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Leaving it up to the minister in charge to decide what is acceptable and what is not, or what is lawful and what is not, is far from a democratic and accountable model. We need review mechanisms with the necessary autonomy, independence and structure to create true accountability.
There's a lot at stake here -- if Canada continues on the path the current government has set it on, then harmful policies on surveillance, Internet censorship, and Big Telecom dominance could be locked in place for a generation, and hold back our digital economy. Canadians deserve better.
Huge numbers of Canadians, including key Ottawa decision-makers, are pushing back hard against the government's Bill C-51, which proposes unprecedented new powers for Canada's security agencies. The bill effectively turns CSIS into a secret police force and would place every Canadian under a government microscope.
Anyone can be a victim of surveillance. If you've used any of over a hundred popular file-hosting websites in the past three years, chances are you've had your online activity collected and analyzed by CSEC, acting without a warrant and with no independent oversight. There is a great deal that can be done to tackle our privacy deficit.
Even more disturbing, it seems that CSE deliberately targeted Canadian IP addresses in violation of the law and contrary to repeated government assurances. They then cross-referenced the IP addresses of file-hosting users with other databases to learn the identity of these users. So basically, ending up as a target for in-depth surveillance could be as easy as clicking on a link.
Canadian students who want a career in electronic spying have until January 25 to apply to the Communications Security Establishment
Do we want an Internet that works for everyday citizens -- or one dominated by powerful bureaucracies, be they spy agencies, giant telecom conglomerates, or powerful Hollywood lobbyists? If we want a free and open Internet that works for all of us then we're going to have to fight for it.
The potential destruction of terrorism is infinitesimally smaller than the damage done to our rights by a disproportionate attempt to prevent it. Please. Please remember this. It's even more important now, when that fact is so easily forgotten in the wake of the attack on our Parliament and the tragic deaths of Warrant Officer Patrice Vincent and Cpl. Nathan Cirillo. We cannot allow the extreme actions of a few to strip us of the freedoms those soldiers worked so hard to protect. But the Canadian government continues to roll back our rights in the name of "security."
It has never been clearer that Canada has a growing privacy deficit that needs to be addressed. Unless we work together, we could end up with a society that's more spied on and policed than ever before.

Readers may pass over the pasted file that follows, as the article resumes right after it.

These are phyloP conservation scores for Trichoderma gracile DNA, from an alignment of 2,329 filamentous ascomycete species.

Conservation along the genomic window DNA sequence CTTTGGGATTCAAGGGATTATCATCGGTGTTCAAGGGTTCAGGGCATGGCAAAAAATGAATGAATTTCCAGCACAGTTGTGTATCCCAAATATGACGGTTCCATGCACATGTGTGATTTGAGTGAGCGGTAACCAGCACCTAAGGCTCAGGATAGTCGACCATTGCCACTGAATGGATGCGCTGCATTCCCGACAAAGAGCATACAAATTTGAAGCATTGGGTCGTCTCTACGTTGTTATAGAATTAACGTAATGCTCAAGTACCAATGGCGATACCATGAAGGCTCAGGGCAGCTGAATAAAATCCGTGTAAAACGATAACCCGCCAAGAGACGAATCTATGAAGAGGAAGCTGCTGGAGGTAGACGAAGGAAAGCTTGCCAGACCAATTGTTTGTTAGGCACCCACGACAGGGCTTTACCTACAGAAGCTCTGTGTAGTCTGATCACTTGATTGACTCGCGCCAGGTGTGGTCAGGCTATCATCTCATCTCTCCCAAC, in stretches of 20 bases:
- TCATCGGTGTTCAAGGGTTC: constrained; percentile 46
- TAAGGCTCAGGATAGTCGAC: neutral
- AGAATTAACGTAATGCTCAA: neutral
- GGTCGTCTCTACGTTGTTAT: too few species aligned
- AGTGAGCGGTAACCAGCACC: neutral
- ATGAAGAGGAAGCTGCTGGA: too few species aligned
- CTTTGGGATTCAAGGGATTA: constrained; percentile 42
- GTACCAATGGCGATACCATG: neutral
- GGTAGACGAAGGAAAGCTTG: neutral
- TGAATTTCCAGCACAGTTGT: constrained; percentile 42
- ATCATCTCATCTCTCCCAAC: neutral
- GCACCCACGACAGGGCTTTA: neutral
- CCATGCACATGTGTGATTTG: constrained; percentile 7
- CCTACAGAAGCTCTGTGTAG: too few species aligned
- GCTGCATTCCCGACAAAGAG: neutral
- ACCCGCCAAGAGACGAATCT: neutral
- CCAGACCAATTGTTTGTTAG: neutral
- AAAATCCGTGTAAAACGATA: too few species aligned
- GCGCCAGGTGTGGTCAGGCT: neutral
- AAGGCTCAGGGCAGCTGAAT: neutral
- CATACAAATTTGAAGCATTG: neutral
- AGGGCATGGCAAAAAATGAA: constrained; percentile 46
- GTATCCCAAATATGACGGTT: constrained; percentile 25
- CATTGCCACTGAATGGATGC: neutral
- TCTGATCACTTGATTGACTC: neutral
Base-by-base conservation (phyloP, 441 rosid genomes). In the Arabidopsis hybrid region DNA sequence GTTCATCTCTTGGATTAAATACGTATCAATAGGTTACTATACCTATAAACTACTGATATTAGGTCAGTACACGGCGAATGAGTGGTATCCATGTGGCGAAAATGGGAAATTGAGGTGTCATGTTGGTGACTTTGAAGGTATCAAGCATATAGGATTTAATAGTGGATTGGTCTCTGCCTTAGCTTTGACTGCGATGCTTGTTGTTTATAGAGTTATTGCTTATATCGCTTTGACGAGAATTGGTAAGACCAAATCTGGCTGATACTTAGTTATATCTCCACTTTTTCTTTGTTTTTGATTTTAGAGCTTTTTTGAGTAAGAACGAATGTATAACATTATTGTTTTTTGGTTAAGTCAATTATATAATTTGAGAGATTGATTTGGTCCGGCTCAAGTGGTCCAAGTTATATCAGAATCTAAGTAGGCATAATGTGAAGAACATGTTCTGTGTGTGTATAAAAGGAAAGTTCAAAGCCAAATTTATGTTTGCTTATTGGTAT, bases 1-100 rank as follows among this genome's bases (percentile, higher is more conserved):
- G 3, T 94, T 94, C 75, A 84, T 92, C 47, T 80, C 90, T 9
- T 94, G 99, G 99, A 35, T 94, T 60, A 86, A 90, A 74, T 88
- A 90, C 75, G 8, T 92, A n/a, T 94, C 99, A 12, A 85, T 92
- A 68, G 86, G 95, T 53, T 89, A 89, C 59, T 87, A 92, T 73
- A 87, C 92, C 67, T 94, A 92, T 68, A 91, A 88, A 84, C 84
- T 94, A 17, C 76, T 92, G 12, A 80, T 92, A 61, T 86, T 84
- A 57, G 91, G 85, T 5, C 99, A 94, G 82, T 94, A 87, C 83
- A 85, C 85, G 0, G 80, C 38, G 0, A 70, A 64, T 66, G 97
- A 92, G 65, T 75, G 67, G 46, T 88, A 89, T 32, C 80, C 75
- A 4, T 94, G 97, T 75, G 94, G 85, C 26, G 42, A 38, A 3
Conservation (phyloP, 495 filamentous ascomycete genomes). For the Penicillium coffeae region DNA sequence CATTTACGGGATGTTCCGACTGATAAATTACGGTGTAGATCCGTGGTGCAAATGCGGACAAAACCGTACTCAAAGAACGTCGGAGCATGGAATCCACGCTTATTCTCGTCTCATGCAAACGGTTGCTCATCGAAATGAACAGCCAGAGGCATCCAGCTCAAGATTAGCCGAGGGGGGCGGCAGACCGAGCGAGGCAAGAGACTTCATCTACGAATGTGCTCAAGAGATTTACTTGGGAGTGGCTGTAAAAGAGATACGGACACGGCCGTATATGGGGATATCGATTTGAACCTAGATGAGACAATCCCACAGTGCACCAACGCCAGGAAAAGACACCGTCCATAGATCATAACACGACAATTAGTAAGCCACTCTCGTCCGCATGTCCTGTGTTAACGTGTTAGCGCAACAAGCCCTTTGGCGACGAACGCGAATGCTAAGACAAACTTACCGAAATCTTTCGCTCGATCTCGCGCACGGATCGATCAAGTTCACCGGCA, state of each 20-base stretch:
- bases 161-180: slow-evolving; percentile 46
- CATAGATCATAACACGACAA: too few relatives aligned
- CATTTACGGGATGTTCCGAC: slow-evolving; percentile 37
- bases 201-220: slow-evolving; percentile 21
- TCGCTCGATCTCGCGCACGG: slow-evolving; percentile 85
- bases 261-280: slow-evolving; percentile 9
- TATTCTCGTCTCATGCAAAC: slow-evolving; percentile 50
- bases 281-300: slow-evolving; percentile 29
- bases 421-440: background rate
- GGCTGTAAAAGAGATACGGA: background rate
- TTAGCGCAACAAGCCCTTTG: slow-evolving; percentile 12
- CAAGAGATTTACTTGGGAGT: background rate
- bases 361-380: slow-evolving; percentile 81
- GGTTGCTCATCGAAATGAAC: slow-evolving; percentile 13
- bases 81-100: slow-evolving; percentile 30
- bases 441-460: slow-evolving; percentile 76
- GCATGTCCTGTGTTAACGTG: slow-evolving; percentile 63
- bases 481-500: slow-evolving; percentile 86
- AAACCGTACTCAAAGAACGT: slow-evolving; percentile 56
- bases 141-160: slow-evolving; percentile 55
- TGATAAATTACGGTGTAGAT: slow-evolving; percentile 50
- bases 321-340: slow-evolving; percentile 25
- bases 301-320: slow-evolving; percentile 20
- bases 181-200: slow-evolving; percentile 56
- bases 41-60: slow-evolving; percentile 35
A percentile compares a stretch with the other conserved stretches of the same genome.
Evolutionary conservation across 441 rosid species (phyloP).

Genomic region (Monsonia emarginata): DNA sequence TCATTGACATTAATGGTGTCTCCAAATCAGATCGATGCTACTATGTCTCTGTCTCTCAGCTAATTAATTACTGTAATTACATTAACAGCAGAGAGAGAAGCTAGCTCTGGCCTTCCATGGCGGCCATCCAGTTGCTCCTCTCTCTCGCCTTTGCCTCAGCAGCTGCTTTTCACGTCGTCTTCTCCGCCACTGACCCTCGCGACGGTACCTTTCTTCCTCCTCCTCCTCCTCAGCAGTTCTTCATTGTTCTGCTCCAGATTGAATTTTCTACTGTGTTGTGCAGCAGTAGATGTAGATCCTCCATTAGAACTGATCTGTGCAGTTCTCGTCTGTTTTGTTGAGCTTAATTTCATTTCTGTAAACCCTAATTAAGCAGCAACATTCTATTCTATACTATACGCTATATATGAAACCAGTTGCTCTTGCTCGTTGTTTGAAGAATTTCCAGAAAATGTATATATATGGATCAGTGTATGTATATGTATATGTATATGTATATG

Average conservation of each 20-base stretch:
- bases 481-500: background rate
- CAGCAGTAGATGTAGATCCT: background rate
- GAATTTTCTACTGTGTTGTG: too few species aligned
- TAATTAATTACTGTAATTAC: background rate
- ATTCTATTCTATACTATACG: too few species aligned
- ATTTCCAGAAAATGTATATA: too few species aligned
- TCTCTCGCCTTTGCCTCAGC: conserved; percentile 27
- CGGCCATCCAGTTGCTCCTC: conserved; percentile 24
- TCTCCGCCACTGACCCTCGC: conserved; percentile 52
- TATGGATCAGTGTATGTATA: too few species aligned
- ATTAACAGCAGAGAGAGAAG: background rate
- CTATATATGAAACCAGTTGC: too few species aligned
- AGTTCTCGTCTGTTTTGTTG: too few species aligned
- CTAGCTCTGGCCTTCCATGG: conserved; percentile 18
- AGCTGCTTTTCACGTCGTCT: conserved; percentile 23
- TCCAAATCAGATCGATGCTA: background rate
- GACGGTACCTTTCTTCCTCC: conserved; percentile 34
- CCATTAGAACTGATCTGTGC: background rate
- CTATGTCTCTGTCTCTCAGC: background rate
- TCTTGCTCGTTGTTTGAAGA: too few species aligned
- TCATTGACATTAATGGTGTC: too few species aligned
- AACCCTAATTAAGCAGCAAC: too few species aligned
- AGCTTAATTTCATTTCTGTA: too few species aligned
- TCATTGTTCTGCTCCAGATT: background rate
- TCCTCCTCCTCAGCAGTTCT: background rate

In its fight against Chinese espionage and other cyberthreats, Canada’s electronic-intelligence agency intercepts citizens
Minister MacKay's lack of respect for Canadians is symptomatic of a government with a terrible track record on privacy issues. They continue to resist calls to take common sense steps to rein in Canada's out-of-control spy agency CSEC -- an agency that just 8 per cent of Canadians trust with their private information, according to a recent poll. The CSEC was caught red-handed collecting hugely sensitive information about law-abiding Canadian air travellers, and storing our private information in giant, insecure databases to be shared with their U.S. partners at the NSA.
The Harper government is working to slash the size of the public service, but at least one agency is exempt from the austerity
There are few rights more important in any healthy democracy than the right to privacy. When citizens believe they are being watched, their willingness to engage in democratic debate is eroded, which in turn undermines our whole democratic process. Yet we clearly have a privacy deficit in this country.
A secret court authorization allows the NSA to spy on all of the world’s countries except four, one of them being Canada
These tools can be up and running in just minutes. You'll make your everyday Internet activity much more secure -- while sending a powerful message to the spy agencies to boot.
The former head of Canada's answer to the NSA doesn't have a very high opinion of his fellow citizens. John Adams, the former
It looks like the rumble against the government's Online Spying Bill C-13 is turning into a roar. We hope that pressure from Canadians will encourage Conservative MPs to start speaking out about the hugely unpopular blanket spying measures in Bill C-13. They should put both public and private pressure on Defence Minister MacKay to split the bill and remove the online spying provisions. Tens of thousands of Canadians are now speaking out to demand an end to online spying, and new privacy rules to safeguard law-abiding Canadians from government surveillance. It's never been more important to keep up the pressure.
Ever since Edward Snowden’s trove of NSA documents began leaking last year, a steady stream of news has filtered in about
This week, Industry Minister James Moore quietly tabled a new Digital Privacy Act in the Senate. The proposed legislation should safeguard Canadians' privacy online but sadly does not. The proposal is likely to reinforce the feeling that the Conservatives are just bad on privacy issues.
The head of Canada’s electronic surveillance agency says he “can’t disclose” what sort of access the agency has to the data